What the amp does not do is color the sound. It brings out what’s already there. You won’t have the low end overwhelm your guitar parts as tends to happen with some dance and hip-hop focused headphones. It brings out what’s already there, even on the extra bass setting. That doesn’t mean they’re lacking in bass. Play a little rap and you have that room thumping bass, but for one instead of bothering your neighbors. I’ve never heard a pair of headphones that leads itself to every kind of music until now. I’ve listened to Classic rock, hard rock, southern rock, metal, neoclassical rock, old country, new country, blues, folk, jazz, big band, and even classical. They have the same effect of brining out the recording on all of them. If I sound really impressed, it’s because I truly am.
As I said earlier, these aren’t just for listing to music, they’re for making it. Reference headphones are a special class designed specifically for their accuracy. Blue claims that these are the class where they can be used for studio reference work. I don’t disagree. Look, I haven’t gotten my mitts on the $1,500 AKGs studios use, but these are excellent for real time monitoring and playback. The active amp will actually bring out little impurities you otherwise would not have noticed. An inadvertent cough here and a breath there will make your producer work a bit harder and most of the time you can’t even hear it. Here you can.
However, the sound quality might have some unintended side effects. It makes good recordings better, but lower quality recordings are very noticeable with Mo-Fi. They won’t have the clarity, or extra bass kick. If you’re listening to streaming music, honestly, you’re probably better off switching to some decent in-ears. You’ll be disappointed in the music.
Pricing and Availability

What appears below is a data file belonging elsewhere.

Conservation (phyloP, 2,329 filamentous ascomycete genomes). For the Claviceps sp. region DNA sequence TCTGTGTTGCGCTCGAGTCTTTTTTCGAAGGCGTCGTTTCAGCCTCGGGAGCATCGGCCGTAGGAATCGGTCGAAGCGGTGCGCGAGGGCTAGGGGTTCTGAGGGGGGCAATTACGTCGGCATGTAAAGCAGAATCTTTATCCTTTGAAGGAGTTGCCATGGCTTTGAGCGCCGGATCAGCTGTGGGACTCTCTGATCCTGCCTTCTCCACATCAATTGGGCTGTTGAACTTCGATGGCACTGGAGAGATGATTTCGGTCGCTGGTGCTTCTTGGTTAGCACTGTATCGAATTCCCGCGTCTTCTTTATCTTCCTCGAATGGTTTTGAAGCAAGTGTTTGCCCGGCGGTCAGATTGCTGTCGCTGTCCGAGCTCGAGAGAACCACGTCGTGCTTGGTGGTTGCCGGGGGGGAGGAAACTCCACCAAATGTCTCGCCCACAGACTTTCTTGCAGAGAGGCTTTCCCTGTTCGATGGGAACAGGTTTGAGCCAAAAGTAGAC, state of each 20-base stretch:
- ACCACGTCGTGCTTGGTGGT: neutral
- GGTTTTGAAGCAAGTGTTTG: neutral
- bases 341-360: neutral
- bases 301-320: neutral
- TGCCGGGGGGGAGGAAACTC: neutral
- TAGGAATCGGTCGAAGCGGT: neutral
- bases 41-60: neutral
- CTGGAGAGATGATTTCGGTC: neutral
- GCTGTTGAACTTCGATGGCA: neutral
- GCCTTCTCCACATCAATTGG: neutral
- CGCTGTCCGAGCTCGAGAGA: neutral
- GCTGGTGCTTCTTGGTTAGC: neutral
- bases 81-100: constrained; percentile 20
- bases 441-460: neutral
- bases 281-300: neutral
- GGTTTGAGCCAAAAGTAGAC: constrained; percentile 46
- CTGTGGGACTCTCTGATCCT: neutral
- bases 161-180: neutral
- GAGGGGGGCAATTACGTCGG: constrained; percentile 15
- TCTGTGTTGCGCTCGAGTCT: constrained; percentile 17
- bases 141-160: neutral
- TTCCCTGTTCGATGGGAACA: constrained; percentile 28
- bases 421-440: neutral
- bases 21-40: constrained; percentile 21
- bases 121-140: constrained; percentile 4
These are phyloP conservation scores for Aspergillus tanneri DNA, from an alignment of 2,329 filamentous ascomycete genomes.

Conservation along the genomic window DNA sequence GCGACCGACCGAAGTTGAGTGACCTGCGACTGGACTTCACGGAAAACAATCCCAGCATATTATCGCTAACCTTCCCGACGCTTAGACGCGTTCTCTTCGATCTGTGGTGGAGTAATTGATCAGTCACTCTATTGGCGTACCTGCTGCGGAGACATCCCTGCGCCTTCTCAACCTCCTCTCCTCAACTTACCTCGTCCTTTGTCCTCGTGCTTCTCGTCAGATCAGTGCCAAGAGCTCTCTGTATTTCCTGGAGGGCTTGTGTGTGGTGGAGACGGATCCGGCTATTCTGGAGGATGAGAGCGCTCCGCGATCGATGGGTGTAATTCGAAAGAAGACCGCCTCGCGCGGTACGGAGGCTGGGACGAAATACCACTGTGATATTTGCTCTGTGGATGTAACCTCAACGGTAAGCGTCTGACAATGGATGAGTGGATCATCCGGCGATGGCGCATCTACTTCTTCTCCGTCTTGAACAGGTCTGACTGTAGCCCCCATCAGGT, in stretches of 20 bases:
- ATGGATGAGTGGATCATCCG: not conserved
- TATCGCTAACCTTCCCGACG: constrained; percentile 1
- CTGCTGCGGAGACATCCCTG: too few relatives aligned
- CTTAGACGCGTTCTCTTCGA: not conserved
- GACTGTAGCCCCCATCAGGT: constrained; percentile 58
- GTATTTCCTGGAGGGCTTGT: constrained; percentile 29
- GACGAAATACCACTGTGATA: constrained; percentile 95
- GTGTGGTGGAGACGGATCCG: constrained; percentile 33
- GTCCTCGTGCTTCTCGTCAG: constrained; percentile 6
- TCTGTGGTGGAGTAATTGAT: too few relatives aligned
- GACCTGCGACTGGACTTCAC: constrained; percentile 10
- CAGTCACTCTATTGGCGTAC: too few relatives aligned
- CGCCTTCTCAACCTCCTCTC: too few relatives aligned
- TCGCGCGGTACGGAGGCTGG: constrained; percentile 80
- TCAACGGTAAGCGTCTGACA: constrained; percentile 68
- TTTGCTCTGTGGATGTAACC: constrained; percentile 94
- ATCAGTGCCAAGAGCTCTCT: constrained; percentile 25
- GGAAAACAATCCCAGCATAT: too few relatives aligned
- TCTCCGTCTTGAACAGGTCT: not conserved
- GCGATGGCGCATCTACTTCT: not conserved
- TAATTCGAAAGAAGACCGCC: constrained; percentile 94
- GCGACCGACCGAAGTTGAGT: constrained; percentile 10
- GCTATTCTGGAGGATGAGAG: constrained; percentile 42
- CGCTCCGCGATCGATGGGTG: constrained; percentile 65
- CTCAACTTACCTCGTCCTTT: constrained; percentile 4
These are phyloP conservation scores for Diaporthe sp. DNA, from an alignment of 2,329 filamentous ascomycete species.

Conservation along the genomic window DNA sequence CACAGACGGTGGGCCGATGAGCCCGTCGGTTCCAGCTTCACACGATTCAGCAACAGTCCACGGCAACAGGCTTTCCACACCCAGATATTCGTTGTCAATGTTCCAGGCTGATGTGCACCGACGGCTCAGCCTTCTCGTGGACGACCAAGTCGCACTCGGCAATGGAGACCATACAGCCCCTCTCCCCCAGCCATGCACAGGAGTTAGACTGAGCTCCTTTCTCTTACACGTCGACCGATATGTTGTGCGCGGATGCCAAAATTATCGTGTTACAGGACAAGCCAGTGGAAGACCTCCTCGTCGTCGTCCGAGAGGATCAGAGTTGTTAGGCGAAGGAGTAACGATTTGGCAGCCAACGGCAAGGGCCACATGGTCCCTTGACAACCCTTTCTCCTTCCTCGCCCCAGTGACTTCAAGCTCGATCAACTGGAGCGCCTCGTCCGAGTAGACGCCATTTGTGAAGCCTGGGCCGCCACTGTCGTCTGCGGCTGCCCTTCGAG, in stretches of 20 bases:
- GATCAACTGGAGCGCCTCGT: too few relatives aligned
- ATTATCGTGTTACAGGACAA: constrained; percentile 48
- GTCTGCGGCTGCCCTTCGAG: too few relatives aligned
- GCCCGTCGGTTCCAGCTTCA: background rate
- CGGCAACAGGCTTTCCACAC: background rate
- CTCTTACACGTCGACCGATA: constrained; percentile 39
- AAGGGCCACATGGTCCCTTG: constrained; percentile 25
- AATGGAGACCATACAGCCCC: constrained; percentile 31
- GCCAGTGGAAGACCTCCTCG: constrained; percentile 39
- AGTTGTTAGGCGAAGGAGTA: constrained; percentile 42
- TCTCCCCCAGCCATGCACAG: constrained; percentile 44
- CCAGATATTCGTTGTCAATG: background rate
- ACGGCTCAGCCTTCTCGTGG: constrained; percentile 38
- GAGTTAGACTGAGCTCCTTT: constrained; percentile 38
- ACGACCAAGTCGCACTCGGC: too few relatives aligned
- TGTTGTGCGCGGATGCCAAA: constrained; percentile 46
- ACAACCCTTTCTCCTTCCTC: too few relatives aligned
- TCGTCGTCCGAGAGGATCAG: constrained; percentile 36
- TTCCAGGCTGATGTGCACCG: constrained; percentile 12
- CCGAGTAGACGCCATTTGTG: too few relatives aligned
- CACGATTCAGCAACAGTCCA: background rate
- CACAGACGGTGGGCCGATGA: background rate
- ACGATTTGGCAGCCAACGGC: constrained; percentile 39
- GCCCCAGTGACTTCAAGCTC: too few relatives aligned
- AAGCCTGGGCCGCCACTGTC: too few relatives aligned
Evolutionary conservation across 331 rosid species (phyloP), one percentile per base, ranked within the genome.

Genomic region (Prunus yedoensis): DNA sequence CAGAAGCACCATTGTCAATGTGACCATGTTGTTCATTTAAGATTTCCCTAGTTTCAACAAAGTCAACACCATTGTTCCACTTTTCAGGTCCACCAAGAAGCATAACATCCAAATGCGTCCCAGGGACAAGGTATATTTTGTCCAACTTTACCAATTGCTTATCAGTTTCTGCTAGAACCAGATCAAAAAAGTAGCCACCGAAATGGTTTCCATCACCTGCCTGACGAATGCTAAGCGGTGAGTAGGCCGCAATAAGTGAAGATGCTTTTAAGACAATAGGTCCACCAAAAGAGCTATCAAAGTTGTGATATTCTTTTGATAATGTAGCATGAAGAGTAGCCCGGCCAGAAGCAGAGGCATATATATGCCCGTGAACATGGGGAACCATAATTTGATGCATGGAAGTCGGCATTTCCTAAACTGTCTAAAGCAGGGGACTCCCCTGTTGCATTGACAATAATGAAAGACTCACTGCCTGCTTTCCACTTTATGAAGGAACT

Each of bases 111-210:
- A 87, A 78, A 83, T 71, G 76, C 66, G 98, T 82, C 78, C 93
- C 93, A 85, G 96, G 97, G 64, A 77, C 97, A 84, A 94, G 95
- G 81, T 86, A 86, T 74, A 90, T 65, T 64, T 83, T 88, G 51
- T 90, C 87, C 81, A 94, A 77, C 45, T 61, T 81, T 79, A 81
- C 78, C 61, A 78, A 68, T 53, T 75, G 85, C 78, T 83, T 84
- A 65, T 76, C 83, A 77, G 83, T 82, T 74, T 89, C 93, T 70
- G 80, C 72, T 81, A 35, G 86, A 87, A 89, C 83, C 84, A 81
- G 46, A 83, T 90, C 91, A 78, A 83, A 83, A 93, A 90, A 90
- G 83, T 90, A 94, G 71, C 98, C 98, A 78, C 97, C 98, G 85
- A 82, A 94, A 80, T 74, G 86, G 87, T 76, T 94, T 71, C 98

These are either incredibly expensive or amazingly affordable depending on who you are. They’ll cost about $350 on the open market. If you’re a consumer used to anything up to $199 Beats, yeah they’re more expensive, but you get what you pay for. They’ll contend with even more expensive headphones. For the price they are, I think it’s an absolute steal. Blue could have charged $599 and gotten customers to pay it.
Final Thoughts and an Editor’s Choice
Companies typically don’t hit a home run the first time out. Mo-Fi is akin to hitting a game winning grand-slam in your first at-bat. They’re designed for a no-compromise crowd of musicians who are detail oriented. Because of this, Blue left no stone unturned in the design. They could have done without auto pause. They could have done without the integrated amplifier. They could have even done without the unique design that will adjust to just about anyone’s head and still charged $350 for these. But they didn’t. They have all of them and it’s a much more comfortable experience with much better sound and volume than you’re used to. They’re good enough to be used for studio work. I liked these so much, that I’m giving them a Geek Beat Editor’s Choice Award. If you want to listen to music as it’s supposed to be, either get $1500 reference grade headphones or these.
- Amazing sound
- Superior clarity
- Doesn’t color sound of recording
- More than enough bass when it needs it
- Integrated amplifier gives it a ton of volume
- Adjusts to any size of head
- Long battery life
- Automatically paused when you take them off
- Extremely Affordable for sound quality
- No Microphone on cord with inline controls
- Semi-Proprietary long 3.5mm connectors for recessed jacks